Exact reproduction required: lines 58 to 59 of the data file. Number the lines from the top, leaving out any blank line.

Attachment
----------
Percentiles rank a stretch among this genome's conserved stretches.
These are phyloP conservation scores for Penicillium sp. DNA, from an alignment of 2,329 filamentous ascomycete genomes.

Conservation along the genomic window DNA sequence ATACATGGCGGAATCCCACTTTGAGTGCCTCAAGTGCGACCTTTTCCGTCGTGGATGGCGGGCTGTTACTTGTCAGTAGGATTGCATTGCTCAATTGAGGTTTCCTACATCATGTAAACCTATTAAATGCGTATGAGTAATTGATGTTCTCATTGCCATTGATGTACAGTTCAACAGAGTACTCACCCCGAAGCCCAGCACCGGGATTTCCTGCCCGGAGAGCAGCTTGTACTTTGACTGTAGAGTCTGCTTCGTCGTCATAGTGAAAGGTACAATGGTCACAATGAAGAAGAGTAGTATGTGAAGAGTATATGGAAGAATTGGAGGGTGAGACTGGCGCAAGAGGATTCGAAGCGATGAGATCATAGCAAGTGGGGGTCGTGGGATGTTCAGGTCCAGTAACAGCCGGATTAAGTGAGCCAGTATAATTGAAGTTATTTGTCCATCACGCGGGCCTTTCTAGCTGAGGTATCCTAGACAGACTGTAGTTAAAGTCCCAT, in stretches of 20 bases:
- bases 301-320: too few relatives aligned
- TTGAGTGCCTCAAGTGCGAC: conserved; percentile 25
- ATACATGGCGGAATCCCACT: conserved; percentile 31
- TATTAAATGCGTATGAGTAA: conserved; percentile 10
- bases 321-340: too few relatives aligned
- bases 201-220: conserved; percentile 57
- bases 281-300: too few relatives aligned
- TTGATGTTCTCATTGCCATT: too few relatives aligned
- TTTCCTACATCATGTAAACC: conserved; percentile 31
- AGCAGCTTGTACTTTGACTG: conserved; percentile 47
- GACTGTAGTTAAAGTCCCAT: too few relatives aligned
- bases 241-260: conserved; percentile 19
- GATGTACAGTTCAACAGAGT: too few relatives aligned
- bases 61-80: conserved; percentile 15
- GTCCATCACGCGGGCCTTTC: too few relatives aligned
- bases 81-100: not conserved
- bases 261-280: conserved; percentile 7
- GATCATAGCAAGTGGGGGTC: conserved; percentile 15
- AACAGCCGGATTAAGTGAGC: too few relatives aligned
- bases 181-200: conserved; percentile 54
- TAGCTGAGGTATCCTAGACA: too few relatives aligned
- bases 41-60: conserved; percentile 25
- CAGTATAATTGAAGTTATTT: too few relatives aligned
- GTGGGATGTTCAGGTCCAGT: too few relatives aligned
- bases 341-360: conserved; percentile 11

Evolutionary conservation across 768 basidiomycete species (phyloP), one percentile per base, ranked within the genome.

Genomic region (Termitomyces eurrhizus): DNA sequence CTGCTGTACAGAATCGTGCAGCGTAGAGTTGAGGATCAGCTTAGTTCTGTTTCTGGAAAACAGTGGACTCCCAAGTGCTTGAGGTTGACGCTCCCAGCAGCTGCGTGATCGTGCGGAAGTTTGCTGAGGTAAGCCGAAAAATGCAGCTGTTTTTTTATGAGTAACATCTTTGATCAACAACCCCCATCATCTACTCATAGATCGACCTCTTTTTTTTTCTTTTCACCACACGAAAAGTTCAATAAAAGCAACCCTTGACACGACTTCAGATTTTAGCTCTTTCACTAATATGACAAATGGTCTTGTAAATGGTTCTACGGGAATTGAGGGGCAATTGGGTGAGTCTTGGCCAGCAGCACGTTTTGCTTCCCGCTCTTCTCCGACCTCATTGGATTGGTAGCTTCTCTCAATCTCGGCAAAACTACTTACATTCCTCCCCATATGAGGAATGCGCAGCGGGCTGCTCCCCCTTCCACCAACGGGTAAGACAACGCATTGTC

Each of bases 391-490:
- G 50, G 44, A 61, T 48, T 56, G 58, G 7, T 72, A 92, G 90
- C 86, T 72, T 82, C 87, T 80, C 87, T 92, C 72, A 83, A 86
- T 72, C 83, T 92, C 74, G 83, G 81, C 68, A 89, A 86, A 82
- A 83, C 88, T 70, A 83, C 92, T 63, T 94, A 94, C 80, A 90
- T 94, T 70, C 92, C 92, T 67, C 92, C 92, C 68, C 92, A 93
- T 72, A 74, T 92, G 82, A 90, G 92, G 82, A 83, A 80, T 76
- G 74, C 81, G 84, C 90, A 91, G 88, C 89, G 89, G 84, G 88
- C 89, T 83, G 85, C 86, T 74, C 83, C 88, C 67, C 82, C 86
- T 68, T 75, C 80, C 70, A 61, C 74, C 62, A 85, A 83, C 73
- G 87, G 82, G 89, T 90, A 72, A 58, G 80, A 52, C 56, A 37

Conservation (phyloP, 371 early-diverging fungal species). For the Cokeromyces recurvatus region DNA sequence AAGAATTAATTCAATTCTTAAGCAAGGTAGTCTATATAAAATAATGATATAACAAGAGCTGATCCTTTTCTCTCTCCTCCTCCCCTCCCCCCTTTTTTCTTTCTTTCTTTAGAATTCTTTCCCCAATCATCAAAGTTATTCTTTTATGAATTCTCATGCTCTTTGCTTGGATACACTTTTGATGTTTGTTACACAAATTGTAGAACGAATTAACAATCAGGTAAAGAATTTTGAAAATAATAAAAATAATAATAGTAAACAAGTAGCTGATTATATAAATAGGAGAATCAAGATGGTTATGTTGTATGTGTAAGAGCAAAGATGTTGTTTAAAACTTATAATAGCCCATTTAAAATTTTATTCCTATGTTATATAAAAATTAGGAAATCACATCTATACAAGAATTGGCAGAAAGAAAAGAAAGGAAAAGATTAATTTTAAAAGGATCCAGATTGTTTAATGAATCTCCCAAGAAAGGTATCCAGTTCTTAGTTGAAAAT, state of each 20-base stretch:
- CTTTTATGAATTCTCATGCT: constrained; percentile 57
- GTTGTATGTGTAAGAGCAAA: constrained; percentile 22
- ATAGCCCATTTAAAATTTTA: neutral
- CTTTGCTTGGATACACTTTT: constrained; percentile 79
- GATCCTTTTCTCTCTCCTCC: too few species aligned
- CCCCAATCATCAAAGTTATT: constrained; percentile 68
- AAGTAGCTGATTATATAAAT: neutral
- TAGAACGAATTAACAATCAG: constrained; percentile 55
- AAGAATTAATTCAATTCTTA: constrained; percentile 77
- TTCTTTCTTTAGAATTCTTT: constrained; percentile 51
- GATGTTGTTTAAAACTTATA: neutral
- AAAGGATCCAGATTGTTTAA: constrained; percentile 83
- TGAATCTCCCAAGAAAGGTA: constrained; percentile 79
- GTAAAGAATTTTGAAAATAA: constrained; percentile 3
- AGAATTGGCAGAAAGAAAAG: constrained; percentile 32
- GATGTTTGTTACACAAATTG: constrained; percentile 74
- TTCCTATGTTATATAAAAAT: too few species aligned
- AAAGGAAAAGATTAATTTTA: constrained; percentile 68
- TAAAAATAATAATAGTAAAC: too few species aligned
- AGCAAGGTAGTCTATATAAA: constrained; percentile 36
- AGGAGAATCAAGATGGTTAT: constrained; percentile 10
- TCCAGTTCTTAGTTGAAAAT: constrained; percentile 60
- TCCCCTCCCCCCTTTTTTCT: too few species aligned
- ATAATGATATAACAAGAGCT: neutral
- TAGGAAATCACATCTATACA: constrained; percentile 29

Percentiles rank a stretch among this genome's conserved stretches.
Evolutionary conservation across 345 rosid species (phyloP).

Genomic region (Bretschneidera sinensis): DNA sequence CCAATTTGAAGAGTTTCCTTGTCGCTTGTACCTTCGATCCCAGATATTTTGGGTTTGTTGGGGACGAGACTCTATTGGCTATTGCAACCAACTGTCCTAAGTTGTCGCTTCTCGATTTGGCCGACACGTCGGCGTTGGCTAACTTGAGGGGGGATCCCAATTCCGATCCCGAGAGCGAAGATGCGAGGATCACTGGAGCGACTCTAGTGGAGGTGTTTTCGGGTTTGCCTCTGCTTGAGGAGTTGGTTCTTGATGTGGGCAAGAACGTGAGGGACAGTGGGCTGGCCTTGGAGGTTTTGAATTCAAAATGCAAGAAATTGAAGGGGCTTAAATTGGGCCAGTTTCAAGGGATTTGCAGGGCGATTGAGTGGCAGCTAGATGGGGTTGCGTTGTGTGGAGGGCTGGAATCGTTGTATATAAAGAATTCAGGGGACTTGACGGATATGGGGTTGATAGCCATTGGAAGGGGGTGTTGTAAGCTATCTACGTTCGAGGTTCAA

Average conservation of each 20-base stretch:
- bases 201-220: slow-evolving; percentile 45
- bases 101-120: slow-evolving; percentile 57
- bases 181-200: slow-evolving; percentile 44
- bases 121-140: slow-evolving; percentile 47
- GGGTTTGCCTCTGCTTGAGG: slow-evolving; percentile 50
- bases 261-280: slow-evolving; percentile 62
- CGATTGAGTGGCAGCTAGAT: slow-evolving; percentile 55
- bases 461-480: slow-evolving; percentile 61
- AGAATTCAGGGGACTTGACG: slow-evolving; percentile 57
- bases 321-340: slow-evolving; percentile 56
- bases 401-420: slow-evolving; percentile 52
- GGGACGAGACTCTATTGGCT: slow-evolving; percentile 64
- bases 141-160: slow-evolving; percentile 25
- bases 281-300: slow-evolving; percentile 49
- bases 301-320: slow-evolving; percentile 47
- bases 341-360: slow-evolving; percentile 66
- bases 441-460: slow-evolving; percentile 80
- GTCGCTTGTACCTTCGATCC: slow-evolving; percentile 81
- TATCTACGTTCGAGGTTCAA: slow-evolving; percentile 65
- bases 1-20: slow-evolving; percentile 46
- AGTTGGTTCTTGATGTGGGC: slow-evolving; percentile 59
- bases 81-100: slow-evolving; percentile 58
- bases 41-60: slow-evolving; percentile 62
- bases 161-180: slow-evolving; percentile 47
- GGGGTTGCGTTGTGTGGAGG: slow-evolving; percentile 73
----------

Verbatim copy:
- GATGTTTGTTACACAAATTG: constrained; percentile 74
- TTCCTATGTTATATAAAAAT: too few species aligned